I was reading a lot and wrote some stuff on the computer to make the DFT (discrete Fourier transform) in several ways.
My problem is that many errors are in literature. I gave up watching the scaling factors, because the flood of conventions is too big. The worst problem is that in some sources there is minus in front of the "i" and in others not.
Matlab does it with minus in Front and Mathematica does it without. Cambridge "Numerical Recipes” does it without minus.
It isn't the same thing! Sure the magnitude spectrum, the power spectrum and the absorption spectrum stay the same but the dispersion spectrum depends on if there is a minus or not.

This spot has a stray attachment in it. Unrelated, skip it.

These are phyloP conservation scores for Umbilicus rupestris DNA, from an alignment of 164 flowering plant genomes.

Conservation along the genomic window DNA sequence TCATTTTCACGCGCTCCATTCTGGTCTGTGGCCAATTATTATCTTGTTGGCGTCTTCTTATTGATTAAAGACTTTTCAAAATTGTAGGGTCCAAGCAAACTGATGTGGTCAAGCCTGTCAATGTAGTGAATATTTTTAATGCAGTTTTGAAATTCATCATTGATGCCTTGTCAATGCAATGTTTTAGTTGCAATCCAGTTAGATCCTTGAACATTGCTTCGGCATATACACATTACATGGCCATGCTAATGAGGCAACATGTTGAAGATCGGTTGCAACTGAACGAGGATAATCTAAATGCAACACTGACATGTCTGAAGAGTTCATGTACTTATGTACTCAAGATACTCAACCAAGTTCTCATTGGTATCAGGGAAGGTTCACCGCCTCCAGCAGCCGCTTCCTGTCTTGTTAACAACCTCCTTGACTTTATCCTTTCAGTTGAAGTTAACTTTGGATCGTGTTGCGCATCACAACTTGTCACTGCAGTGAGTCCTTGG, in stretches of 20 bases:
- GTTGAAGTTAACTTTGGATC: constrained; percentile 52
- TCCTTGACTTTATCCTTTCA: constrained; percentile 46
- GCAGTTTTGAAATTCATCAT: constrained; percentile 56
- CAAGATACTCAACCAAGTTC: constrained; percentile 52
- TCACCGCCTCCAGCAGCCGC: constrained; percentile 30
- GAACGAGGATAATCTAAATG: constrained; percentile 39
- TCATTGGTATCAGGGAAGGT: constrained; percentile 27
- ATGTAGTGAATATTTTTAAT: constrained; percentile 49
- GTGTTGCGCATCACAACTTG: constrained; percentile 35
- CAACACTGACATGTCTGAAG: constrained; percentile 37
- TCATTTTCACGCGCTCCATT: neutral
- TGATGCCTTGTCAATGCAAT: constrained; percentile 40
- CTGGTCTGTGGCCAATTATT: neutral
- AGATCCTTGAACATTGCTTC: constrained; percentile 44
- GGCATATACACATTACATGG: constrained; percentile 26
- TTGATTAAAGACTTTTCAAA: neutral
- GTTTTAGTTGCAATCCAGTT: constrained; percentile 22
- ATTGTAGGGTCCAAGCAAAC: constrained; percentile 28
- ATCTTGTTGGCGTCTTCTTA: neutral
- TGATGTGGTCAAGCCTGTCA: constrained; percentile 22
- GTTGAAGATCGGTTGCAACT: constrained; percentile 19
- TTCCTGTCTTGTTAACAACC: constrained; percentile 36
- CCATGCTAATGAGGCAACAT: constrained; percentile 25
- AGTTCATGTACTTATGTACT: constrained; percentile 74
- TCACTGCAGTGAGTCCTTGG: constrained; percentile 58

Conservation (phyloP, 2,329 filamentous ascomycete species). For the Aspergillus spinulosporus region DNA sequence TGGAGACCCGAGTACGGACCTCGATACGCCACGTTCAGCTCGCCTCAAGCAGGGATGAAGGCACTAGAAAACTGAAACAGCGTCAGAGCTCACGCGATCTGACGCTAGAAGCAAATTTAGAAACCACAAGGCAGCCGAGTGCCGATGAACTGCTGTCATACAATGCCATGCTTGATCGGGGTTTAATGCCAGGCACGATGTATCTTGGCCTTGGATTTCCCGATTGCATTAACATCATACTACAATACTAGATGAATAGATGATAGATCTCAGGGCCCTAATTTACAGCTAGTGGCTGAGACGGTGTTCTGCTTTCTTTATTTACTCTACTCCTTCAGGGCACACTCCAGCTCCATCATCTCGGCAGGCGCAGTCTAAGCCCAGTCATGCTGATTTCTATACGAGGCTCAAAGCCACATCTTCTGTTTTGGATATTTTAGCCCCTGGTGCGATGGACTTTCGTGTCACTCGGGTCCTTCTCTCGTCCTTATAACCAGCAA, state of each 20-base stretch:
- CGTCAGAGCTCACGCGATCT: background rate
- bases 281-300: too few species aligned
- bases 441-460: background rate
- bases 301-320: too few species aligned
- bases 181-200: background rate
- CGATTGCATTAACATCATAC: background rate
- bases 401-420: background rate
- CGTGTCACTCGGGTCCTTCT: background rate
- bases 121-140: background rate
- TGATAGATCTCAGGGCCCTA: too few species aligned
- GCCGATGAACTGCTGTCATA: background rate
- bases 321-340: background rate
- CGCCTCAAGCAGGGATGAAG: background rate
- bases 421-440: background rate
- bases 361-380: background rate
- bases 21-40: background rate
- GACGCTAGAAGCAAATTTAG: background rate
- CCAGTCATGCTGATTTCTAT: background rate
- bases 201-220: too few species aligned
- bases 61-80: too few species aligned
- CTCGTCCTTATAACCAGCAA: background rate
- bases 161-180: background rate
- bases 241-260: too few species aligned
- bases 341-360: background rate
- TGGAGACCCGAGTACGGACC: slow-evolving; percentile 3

(Dispersion Spectrum is Im(X) in function of frequency. You can do cosine Fourier transform as well to obtain it.)
With the knowledge how the Dispersion Spectrum should look like, there is no more to say that there has to be a minus in front of the i. So Mathematica and NR do it wrong.
I am chemist and there is something called IUPAC, which defines a lot of useful rules and conventions. Is there something similar in mathematics? A Group which make rules?
Can anybody tell me how complex DFT really is defined, and whether I am right that Mathematica is wrong.